• Sure, it was a straight newspaper report…. that framed the issue in a particular way, asked a particular set of questions and ignored other equally legitimate questions that could have been asked.

      • but we don’t really end up with the truth of the matter but rather a particular perspective – that can then be used by other commenters to further promote something other than a balanced viewpoint. Too much of this these days. It serves no real useful purpose other than to get people to group up in like-minded herds with little more than sound-bite ideas behind their views.

        but what’s worse than that much worse – is a blame mentality rather than “how can this be fixed” mentality – the latter of which requires a better understanding of the problem and a willingness to accept some level of responsibility to contribute to something that will improve the community – that we all live in.

  6. “a willingness to accept some level of responsibility to contribute to something that will improve the community.”

    You’re kidding right?

    Last report said it costs $245,000 to raise a kid. How about until such time as you can afford them or at least have the prospect of obtaining those funds, legally, stop the procreation! Nearly 75% of black children are born into non-male-support provider households. And that folks leaves the taxpayers holding the bill. These children are, the majority of the time, low birth weight babies that grow up to have behavioral and other social issues, above average healthcare costs and poorer educational attainment outcomes.

    • Okay. What policies do you recommend get put in place to stop black women from exercising their procreative rights?

      • ” 75% of black children are born into non-male-support provider households. And that folks leaves the taxpayers holding the bill. These children are, the majority of the time, low birth weight babies that grow up to have behavioral and other social issues, above average healthcare costs and poorer educational attainment outcomes.”

        how many young blacks get pulled into the criminal justice system for petty street drug dealing tat then leads to these other issues?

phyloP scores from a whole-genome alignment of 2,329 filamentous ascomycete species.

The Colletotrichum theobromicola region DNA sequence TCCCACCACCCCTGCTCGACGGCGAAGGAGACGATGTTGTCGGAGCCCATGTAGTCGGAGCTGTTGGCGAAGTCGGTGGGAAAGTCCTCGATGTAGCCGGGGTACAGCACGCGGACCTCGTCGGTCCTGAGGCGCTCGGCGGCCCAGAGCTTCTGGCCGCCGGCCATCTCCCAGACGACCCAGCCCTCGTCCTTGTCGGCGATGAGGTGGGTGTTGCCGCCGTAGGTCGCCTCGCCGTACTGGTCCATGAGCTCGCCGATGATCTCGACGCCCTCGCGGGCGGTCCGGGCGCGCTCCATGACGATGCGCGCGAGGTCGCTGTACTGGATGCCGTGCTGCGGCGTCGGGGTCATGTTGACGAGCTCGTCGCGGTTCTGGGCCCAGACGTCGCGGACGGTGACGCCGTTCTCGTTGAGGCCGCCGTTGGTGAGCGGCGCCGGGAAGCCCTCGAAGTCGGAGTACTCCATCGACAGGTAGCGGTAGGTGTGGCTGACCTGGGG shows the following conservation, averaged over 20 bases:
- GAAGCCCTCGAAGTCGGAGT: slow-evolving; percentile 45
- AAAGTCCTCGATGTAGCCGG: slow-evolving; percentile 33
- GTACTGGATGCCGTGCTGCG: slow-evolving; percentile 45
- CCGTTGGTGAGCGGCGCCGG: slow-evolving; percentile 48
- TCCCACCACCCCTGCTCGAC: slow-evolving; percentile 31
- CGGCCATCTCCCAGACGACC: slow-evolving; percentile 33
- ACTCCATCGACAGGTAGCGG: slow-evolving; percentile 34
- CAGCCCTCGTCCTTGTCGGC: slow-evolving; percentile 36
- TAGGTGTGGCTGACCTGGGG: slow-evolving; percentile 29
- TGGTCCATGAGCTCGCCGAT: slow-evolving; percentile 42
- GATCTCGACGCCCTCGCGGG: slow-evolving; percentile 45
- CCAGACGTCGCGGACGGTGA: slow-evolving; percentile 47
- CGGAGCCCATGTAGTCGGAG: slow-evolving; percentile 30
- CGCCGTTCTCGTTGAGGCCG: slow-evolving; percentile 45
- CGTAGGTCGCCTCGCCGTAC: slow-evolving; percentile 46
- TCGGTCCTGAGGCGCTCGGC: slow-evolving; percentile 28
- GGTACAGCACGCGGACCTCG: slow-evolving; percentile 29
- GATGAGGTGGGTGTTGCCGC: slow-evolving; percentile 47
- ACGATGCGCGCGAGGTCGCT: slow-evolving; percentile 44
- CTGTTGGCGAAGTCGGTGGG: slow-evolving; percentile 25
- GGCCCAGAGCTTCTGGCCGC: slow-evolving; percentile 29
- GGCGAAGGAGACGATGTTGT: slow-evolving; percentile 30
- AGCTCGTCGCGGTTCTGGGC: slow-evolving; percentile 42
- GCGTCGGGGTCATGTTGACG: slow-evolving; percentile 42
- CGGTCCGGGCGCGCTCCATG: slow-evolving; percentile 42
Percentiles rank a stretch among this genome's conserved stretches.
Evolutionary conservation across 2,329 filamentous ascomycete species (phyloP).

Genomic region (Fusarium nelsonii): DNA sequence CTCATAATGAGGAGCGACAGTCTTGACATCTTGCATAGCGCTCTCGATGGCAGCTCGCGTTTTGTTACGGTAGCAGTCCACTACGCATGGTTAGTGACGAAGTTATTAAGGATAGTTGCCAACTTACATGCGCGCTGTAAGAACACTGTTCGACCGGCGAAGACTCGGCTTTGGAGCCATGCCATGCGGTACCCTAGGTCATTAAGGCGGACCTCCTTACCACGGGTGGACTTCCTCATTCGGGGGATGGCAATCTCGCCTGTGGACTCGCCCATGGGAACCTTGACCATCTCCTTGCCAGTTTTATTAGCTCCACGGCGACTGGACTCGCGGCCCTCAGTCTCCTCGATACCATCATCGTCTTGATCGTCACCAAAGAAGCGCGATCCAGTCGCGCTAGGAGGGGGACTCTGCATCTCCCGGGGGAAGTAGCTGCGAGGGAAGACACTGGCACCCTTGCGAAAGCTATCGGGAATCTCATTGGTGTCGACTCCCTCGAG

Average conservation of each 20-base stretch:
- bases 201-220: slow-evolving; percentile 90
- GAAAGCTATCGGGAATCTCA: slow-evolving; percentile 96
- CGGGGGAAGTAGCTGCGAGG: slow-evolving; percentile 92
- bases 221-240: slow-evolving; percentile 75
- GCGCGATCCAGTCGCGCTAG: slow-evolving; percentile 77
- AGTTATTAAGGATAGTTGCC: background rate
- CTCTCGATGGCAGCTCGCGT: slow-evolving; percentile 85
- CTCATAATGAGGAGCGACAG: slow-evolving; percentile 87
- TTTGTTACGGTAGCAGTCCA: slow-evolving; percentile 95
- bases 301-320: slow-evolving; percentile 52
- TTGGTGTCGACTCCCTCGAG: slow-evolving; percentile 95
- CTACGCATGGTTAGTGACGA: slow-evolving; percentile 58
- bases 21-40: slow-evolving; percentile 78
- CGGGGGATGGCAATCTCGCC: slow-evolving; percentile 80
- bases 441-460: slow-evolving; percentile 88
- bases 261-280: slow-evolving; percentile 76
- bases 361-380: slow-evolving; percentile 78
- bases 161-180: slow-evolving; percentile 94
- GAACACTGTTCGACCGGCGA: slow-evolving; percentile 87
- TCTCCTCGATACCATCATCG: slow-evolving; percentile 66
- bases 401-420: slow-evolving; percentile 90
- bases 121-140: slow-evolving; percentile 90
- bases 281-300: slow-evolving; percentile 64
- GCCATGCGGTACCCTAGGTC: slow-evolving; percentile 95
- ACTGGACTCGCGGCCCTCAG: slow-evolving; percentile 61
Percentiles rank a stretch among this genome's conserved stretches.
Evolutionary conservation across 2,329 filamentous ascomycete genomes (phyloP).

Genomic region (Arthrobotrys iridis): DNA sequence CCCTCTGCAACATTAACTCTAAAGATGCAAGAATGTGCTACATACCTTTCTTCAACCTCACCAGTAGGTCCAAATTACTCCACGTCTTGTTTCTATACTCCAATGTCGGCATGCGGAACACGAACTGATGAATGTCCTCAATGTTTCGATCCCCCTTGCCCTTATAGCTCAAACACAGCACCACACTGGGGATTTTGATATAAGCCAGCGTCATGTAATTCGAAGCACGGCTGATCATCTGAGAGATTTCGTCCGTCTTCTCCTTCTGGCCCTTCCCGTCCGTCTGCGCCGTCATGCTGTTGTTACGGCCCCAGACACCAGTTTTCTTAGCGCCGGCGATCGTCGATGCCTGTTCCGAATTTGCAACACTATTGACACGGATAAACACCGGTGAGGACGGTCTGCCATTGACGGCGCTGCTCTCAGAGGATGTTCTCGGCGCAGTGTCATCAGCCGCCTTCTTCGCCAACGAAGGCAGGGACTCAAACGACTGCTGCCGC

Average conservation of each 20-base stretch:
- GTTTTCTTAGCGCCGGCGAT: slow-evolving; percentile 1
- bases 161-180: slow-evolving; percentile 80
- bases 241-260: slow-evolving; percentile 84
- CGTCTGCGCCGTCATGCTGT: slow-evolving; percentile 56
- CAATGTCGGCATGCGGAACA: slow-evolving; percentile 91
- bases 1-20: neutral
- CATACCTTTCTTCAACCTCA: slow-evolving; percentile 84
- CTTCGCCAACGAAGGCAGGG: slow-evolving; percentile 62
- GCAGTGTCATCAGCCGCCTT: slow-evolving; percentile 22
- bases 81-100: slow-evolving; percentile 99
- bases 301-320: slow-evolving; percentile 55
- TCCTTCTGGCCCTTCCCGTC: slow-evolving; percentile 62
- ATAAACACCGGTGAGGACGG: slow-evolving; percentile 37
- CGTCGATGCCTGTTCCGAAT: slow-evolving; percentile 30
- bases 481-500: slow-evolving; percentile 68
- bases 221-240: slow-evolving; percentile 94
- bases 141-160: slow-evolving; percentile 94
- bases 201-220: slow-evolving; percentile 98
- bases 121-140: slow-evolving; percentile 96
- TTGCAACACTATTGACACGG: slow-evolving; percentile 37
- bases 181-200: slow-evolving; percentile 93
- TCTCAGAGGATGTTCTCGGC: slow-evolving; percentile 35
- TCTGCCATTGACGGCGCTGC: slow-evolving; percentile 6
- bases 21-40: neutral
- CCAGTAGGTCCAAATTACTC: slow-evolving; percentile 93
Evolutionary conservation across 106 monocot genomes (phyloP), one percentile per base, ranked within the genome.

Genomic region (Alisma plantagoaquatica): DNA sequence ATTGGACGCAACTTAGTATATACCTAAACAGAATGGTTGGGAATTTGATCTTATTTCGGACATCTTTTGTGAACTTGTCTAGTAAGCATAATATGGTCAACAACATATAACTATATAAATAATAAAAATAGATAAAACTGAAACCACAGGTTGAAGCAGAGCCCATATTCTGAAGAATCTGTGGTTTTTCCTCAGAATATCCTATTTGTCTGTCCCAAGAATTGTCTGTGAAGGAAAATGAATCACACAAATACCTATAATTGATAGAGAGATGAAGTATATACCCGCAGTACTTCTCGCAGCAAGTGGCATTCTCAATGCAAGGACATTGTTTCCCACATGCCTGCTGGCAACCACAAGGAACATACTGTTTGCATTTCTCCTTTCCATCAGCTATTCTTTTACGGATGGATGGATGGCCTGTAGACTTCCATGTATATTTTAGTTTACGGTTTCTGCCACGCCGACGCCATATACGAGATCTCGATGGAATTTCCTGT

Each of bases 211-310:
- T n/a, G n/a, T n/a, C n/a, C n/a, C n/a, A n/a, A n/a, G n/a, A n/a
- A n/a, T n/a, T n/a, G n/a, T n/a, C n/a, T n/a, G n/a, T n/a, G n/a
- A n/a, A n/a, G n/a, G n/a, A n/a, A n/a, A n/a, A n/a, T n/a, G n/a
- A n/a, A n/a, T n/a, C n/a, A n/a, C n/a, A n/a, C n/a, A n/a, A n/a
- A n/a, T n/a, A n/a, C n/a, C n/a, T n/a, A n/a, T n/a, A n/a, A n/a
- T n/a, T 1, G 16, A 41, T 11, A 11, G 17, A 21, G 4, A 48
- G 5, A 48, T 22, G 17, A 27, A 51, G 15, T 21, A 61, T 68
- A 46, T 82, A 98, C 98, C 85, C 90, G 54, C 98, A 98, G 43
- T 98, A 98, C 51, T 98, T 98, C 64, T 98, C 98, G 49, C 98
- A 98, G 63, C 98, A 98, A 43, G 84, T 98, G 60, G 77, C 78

what to do about it?

        let’s put it this way – if you wash your hands of it – what happens to you and your family downstream in terms of taxes and society?

        there is a LOT than can be done to reduce the numbers.. free birth control – free IUDs is certainly cheaper than the alternative…

        When you see that they have failed 3rd grade SOLs -you have to choice about what to do or not and if you do nothing – don’t expect things to get better later on.

        “low birth rate” is another ignorant canard.. sorry – provide good health care to mom no matter how she got pregnant. Get her day care for her kid and get her into a remedial education program so she can try to undo her original non-education…

        but what I said at the start was – what is the narrative really about when it sounds something like – “black kids misbehave at higher rates of white kids” or their “culture means they can’t really be educated without extra money”?

        what’s the point of those narratives? what are you trying to say when you say them?

        honest question. Are you essentially giving up and absolving yourself of any role – and resigned to the outcome? Do you see Ferguson as about a black thug or an entire race resentful of their treatment from schools to policing?

      • I think it is called self-responsibility…being responsible for one’s own actions. If you can afford them, procreate as many as you want. I don’t want to infringe on “black women from exercising their procreative rights”, just don’t infringe on my rights to use my resources as I choose.

        • It’s funny – we both seem to highly value self responsibility but we differ on how to handle it when it’s not.

          Like I think folks should not be screwing around with their phones while driving but I do not walk away from the problem if they don’t.

          are we on the same wave length so far?